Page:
U.S. District Judge Bernard Friedman, Eastern District of Michigan. Photo via mied.uscourts.gov
Not even a week following the U.S. Supreme Court’s decisions involving the Defense of Marriage Act and Proposition 8, Michigan already is seeing some ripple effects.
Two days after the Supreme Court struck down DOMA, U.S. District Judge David S. Lawson announced an injunction that blocks Michigan from enforcing its 2011 Public Employee Domestic Partner Restriction Act, which bans public employers from offering benefits to same-sex couples.
The law is being challenged by the American Civil Liberties Union and Kirkland & Ellis on behalf of five gay and lesbian public employees, as well as their long-term domestic partners, who either lost their health insurance or would have lost their insurance as a result of the law.
“Judge Lawson recognized, as the Supreme Court did, that the Constitution forbids the government from passing laws with a motive to discriminate against gay people. This is the first federal court decision applying the Supreme Court's reasoning to protect same-sex couples from discrimination in other contexts,” according to ACLU an announcement.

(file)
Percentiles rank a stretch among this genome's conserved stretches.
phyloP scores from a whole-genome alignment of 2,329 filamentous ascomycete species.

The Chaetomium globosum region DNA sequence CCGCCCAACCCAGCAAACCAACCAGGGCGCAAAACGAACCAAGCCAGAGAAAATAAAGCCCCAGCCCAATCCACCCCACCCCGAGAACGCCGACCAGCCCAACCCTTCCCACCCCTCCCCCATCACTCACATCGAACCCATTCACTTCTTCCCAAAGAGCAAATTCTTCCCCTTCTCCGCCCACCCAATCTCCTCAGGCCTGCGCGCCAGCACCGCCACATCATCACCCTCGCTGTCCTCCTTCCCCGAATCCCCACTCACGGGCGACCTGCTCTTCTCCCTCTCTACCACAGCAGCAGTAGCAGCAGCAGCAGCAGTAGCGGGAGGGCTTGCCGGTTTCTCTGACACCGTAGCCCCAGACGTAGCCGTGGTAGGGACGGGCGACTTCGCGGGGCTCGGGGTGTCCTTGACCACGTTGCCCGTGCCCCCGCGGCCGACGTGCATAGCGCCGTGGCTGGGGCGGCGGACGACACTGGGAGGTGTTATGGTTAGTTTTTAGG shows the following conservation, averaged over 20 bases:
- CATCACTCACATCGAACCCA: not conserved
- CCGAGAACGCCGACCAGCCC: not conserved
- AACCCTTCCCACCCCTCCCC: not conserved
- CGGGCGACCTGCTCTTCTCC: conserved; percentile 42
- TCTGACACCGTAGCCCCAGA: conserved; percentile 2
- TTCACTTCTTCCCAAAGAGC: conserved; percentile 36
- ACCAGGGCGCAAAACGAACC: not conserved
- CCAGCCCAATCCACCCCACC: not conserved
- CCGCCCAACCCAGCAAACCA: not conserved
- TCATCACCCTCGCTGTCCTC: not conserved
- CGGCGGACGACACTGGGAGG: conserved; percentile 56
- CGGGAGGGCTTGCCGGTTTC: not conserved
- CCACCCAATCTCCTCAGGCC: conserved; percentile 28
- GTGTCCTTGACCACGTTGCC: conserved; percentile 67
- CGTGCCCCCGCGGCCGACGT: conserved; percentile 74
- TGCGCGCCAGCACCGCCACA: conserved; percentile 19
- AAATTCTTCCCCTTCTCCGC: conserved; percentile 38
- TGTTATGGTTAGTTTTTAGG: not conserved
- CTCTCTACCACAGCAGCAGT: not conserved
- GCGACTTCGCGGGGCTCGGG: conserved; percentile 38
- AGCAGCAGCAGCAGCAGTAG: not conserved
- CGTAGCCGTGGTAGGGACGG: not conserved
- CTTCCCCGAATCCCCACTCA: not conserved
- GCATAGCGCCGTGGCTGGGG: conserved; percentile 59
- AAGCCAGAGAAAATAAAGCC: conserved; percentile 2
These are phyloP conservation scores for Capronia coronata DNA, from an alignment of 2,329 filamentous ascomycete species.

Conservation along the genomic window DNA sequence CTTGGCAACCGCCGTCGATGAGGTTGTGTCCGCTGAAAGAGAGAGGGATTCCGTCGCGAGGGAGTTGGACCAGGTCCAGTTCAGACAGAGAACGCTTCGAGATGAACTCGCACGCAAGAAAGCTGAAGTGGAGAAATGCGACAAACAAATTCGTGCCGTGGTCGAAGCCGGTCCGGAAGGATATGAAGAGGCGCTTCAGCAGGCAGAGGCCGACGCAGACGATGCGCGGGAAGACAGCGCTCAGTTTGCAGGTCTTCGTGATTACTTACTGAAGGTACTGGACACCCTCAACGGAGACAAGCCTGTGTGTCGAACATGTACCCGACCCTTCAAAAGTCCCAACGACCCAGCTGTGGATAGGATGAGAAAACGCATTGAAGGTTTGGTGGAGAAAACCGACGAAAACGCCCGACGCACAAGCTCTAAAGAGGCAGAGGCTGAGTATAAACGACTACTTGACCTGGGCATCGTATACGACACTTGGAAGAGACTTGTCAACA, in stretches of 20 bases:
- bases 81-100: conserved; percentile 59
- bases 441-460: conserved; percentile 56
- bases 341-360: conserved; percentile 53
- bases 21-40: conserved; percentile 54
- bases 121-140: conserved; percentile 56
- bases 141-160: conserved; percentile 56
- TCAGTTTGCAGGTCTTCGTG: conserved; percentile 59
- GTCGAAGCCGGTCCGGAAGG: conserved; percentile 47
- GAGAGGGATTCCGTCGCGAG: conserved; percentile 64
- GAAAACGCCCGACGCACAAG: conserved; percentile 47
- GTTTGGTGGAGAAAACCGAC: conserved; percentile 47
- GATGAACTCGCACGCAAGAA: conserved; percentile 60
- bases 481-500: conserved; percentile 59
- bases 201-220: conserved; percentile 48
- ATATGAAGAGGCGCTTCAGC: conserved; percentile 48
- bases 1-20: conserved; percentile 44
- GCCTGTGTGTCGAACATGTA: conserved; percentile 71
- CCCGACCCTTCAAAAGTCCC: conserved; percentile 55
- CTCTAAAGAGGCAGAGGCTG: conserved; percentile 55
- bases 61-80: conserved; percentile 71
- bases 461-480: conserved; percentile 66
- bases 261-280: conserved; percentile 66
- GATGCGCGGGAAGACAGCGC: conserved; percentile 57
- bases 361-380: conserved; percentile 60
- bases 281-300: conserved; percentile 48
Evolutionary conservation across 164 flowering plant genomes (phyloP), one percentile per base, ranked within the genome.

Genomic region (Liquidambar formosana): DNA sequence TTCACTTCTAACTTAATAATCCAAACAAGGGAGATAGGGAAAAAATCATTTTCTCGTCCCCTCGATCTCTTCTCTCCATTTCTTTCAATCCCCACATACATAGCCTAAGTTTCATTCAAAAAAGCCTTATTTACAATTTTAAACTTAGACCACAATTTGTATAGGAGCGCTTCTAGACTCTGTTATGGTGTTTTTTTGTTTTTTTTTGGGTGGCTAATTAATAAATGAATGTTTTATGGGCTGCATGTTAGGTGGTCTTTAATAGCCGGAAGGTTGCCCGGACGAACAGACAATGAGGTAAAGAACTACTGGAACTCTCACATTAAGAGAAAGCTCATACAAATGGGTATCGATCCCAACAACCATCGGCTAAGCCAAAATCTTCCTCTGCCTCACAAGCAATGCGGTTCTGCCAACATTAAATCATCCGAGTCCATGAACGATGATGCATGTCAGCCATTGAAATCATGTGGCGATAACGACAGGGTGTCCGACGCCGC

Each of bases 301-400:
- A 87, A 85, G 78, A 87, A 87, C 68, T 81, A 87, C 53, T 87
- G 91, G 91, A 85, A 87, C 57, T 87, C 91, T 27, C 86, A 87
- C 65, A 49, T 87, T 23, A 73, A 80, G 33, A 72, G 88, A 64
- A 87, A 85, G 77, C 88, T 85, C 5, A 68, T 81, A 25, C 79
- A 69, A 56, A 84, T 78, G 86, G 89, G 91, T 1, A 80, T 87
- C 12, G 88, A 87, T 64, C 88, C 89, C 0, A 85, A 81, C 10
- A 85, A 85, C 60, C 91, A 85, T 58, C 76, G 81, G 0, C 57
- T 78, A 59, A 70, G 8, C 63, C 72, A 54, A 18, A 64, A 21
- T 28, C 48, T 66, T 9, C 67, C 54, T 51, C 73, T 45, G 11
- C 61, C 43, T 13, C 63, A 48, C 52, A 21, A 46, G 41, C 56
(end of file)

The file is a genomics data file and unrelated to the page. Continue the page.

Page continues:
“This law served no purpose to the state of Michigan other than to needlessly discriminate against hard-working families,” said Kary L. Moss, executive director of the ACLU of Michigan. “It’s hard to encourage talented people and their families to work for public employers in Michigan when they’re denied the ability to take care of each other.”
Lawsuit against Michigan
Additionally, Federal District Judge Bernard Friedman issued an order denying Michigan Attorney General Bill Schuette’s motion to dismiss a lawsuit challenging the state’s ban on same-sex marriages.
Friedman had previously decided to hold off on the DeBoer v. Snyder case until after the Supreme Court issued its rulings this month, stating, “Hopefully, the Supreme Court will give us some direction, and I think they will.”
Following the DOMA decision, Friedman wrote in his opinion, “Plaintiffs are entitled to their day in court, and they shall have it.”
Additionally he wrote, “Plaintiffs’ equal protection claim has sufficient merit to proceed. The United States Supreme Court’s recent decision in United States v. Windsor, No. 12-307 (U.S. Jun. 26, 2013), has provided the requisite precedential fodder for both parties to this litigation.”
The challenge against Michigan’s gay marriage ban will now proceed.